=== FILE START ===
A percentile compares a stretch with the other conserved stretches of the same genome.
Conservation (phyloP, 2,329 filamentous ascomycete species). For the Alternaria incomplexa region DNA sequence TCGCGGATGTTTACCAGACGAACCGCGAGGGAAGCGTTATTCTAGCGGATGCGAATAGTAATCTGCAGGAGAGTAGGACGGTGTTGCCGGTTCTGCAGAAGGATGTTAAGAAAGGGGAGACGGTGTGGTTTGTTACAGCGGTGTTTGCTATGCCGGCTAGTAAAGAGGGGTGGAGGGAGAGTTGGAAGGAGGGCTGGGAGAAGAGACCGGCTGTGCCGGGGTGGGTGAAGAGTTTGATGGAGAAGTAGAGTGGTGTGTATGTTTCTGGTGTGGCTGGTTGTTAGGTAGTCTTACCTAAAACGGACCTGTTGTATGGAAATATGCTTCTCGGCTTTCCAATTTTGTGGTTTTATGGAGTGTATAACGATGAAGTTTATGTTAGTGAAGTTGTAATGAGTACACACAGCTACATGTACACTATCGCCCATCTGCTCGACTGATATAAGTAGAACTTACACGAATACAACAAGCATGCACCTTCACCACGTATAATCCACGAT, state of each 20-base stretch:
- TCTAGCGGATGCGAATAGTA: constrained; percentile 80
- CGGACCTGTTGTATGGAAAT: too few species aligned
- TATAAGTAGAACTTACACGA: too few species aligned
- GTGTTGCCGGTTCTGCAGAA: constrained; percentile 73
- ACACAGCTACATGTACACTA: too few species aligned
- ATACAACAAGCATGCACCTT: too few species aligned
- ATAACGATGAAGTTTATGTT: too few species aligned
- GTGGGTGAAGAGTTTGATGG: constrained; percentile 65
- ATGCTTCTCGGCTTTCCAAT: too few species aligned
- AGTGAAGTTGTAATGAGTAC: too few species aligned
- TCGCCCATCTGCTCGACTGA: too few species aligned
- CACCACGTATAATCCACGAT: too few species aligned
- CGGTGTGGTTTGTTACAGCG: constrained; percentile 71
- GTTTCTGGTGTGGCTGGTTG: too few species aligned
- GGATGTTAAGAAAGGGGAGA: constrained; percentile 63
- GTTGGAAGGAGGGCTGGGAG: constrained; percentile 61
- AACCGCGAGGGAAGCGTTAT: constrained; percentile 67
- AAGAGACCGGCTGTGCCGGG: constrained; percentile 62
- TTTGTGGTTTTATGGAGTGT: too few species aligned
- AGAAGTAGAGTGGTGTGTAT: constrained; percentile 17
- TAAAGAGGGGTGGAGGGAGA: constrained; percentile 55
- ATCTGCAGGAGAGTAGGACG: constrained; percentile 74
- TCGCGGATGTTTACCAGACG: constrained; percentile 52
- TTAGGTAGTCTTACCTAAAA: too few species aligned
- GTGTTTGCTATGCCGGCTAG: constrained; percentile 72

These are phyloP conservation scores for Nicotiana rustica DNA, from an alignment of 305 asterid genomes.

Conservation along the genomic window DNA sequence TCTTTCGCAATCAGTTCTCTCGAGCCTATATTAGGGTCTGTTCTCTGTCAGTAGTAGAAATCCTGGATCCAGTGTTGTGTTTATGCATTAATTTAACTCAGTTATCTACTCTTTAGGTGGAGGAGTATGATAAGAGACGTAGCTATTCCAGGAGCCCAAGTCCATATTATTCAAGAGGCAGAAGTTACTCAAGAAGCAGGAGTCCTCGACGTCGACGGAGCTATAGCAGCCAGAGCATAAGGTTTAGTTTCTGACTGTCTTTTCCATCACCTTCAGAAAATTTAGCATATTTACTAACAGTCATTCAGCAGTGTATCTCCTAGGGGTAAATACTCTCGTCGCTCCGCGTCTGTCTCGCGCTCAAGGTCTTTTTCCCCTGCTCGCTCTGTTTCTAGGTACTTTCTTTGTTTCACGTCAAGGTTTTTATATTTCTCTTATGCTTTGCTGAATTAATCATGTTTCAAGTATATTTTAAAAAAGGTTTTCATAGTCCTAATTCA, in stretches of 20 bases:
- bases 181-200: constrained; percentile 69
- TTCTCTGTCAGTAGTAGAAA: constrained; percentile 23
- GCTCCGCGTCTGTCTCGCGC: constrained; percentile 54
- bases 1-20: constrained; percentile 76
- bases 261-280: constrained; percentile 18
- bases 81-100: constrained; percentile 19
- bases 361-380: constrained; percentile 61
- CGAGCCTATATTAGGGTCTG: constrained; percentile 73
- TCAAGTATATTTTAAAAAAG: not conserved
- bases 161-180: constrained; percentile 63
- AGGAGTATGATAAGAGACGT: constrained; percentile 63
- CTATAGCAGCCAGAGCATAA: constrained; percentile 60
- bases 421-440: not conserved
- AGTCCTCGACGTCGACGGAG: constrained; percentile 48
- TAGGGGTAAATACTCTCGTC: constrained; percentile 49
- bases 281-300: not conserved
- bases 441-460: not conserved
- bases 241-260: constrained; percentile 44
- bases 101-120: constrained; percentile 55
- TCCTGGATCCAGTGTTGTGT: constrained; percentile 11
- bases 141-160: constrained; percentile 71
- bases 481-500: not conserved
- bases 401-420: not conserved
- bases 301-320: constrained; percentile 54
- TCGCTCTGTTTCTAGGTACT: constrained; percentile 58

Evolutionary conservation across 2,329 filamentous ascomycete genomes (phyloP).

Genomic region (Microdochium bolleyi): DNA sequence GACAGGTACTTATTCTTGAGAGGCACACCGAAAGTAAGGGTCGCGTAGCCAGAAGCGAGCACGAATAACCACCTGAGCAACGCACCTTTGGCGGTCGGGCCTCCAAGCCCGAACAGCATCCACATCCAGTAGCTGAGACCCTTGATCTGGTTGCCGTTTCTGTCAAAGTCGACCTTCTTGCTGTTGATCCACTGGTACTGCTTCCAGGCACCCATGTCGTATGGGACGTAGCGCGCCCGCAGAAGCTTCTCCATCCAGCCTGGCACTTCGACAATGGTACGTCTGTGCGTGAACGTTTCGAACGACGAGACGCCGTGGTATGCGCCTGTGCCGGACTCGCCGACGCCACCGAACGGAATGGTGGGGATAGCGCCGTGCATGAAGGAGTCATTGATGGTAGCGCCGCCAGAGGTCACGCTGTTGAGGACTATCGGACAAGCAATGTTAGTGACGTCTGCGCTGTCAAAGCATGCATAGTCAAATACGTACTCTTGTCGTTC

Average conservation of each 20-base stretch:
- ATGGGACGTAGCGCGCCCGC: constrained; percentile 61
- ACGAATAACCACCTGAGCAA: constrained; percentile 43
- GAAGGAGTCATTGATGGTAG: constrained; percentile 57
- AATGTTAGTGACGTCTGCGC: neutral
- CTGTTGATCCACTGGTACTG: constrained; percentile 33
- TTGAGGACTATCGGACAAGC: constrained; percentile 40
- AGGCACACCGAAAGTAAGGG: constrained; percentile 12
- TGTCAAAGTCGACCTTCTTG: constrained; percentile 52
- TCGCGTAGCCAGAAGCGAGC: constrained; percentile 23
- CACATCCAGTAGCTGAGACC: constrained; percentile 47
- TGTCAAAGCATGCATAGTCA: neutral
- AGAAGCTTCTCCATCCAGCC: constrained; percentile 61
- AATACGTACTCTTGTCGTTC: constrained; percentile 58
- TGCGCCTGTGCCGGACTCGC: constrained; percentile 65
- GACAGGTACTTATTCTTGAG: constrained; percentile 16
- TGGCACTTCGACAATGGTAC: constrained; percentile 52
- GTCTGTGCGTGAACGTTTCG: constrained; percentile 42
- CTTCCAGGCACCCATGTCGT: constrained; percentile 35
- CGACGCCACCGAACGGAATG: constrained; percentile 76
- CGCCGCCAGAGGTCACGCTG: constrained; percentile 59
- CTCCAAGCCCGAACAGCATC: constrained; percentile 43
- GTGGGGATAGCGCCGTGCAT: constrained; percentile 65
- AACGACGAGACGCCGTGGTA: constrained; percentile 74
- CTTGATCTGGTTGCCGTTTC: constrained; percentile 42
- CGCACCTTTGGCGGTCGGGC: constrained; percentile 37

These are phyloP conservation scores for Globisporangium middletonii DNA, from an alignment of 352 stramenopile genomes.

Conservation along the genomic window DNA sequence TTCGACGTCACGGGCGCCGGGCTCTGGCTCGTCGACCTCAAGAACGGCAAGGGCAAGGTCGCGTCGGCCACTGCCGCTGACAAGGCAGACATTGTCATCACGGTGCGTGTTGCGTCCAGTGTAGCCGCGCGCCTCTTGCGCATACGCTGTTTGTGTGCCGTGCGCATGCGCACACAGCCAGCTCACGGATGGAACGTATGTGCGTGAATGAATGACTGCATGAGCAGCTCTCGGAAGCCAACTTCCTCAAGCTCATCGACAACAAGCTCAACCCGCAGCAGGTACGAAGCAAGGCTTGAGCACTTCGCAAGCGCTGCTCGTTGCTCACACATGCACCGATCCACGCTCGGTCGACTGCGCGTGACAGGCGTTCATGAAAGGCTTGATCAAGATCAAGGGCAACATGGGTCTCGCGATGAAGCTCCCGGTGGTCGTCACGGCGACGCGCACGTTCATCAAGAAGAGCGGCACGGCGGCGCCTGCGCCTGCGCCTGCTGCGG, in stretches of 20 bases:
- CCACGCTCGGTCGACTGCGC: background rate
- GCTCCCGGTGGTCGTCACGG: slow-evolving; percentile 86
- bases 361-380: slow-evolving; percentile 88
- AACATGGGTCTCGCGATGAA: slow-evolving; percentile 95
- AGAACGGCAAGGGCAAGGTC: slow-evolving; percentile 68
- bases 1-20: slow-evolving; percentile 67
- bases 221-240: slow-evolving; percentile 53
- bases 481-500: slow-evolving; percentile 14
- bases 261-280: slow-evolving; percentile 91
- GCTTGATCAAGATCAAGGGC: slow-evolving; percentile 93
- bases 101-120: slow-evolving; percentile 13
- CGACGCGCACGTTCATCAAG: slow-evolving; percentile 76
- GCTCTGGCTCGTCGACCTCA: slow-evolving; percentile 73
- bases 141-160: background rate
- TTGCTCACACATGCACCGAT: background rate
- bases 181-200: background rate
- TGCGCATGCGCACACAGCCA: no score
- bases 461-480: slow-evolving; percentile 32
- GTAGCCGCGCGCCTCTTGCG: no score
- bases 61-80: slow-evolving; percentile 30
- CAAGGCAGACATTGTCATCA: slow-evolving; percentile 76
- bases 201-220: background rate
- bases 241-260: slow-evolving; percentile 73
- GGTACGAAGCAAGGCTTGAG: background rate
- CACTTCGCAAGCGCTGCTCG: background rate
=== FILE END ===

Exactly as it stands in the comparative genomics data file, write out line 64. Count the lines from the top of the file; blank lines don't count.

- AGGCACACCGAAAGTAAGGG: constrained; percentile 12